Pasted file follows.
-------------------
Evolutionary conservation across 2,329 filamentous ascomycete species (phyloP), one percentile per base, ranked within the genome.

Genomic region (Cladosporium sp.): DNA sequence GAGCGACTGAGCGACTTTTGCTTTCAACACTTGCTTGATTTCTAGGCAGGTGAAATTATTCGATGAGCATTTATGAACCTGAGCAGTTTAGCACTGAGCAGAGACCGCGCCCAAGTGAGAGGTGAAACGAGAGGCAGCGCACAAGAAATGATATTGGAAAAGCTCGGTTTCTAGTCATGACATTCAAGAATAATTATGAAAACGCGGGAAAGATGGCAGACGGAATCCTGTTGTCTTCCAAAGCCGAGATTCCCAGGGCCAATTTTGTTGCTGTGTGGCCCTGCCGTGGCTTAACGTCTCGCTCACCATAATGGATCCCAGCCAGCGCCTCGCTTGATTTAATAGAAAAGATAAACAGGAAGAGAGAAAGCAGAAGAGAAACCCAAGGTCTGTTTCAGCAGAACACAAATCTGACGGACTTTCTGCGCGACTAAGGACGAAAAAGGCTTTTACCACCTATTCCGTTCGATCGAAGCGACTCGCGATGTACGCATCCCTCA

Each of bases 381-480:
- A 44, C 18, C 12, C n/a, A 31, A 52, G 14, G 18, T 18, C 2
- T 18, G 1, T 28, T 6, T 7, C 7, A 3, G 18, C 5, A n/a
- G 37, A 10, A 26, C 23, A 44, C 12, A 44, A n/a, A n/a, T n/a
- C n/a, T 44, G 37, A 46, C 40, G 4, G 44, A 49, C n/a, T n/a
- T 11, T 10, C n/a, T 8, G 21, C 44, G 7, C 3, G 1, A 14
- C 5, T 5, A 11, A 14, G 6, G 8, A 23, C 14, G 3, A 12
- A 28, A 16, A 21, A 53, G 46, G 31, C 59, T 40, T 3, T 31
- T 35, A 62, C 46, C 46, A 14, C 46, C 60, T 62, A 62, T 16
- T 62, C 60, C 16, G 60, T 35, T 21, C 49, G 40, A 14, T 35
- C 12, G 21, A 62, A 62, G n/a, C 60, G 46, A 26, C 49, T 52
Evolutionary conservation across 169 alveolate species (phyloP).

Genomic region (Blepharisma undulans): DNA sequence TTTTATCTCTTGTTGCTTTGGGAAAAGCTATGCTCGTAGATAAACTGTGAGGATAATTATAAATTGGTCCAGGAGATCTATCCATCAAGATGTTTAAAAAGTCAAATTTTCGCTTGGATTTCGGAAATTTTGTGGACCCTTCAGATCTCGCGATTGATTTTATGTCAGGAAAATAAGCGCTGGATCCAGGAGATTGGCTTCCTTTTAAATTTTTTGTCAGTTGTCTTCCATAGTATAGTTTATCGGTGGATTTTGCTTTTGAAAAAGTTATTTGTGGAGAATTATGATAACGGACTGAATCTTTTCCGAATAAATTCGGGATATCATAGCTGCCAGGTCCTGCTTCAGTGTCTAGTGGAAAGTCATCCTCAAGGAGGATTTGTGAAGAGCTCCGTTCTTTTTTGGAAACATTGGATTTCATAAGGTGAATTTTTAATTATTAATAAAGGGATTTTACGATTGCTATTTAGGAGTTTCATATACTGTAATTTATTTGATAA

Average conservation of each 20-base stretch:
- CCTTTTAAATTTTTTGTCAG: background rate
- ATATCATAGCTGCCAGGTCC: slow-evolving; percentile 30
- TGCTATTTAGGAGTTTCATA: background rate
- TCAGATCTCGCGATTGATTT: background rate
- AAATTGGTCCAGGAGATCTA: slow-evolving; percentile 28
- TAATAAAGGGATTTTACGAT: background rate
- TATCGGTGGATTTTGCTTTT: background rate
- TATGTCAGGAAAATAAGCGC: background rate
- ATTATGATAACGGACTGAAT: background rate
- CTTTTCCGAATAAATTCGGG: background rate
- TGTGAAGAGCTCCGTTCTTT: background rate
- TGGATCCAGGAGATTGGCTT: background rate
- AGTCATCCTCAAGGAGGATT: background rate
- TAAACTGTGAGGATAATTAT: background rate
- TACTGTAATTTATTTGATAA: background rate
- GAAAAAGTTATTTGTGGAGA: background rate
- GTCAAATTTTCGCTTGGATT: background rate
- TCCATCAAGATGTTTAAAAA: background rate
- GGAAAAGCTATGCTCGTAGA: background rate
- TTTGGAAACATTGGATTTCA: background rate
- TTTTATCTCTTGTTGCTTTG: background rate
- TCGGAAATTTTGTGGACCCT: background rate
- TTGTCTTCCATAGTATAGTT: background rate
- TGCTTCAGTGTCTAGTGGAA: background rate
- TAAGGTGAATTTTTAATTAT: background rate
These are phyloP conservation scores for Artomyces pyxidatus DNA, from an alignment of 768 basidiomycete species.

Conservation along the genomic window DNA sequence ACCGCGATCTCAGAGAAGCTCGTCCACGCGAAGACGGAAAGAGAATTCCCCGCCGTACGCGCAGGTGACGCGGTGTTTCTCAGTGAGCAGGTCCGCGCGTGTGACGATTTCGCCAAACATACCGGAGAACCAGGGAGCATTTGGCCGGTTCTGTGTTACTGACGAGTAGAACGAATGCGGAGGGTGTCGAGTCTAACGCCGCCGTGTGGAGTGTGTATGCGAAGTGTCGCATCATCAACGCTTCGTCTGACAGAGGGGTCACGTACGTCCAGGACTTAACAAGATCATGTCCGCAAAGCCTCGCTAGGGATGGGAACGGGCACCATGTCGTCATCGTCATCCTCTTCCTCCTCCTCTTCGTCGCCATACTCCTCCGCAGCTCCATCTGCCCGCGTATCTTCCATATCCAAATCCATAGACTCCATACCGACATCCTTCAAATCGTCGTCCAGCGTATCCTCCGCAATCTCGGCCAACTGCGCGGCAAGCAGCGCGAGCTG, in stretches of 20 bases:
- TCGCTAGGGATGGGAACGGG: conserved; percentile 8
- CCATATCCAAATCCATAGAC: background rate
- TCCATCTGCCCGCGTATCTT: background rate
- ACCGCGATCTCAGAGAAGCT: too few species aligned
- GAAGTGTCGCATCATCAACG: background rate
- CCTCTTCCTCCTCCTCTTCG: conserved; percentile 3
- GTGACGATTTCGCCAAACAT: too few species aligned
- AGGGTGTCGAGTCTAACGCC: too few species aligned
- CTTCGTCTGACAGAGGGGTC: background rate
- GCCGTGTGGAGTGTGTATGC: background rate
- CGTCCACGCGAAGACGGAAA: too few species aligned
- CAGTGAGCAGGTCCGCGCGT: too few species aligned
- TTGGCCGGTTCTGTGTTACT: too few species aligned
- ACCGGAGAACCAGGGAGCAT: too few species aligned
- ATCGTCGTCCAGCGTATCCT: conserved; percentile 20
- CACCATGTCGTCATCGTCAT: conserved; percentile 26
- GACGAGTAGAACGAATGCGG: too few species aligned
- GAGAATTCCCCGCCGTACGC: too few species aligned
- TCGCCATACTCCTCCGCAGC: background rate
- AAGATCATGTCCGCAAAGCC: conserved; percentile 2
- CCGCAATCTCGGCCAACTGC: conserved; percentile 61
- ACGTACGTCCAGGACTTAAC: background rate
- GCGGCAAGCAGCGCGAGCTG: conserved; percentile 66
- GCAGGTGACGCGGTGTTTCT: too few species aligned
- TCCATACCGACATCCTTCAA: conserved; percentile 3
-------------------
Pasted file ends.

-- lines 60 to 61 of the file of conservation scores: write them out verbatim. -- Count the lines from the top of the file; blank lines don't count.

- GACGAGTAGAACGAATGCGG: too few species aligned
- GAGAATTCCCCGCCGTACGC: too few species aligned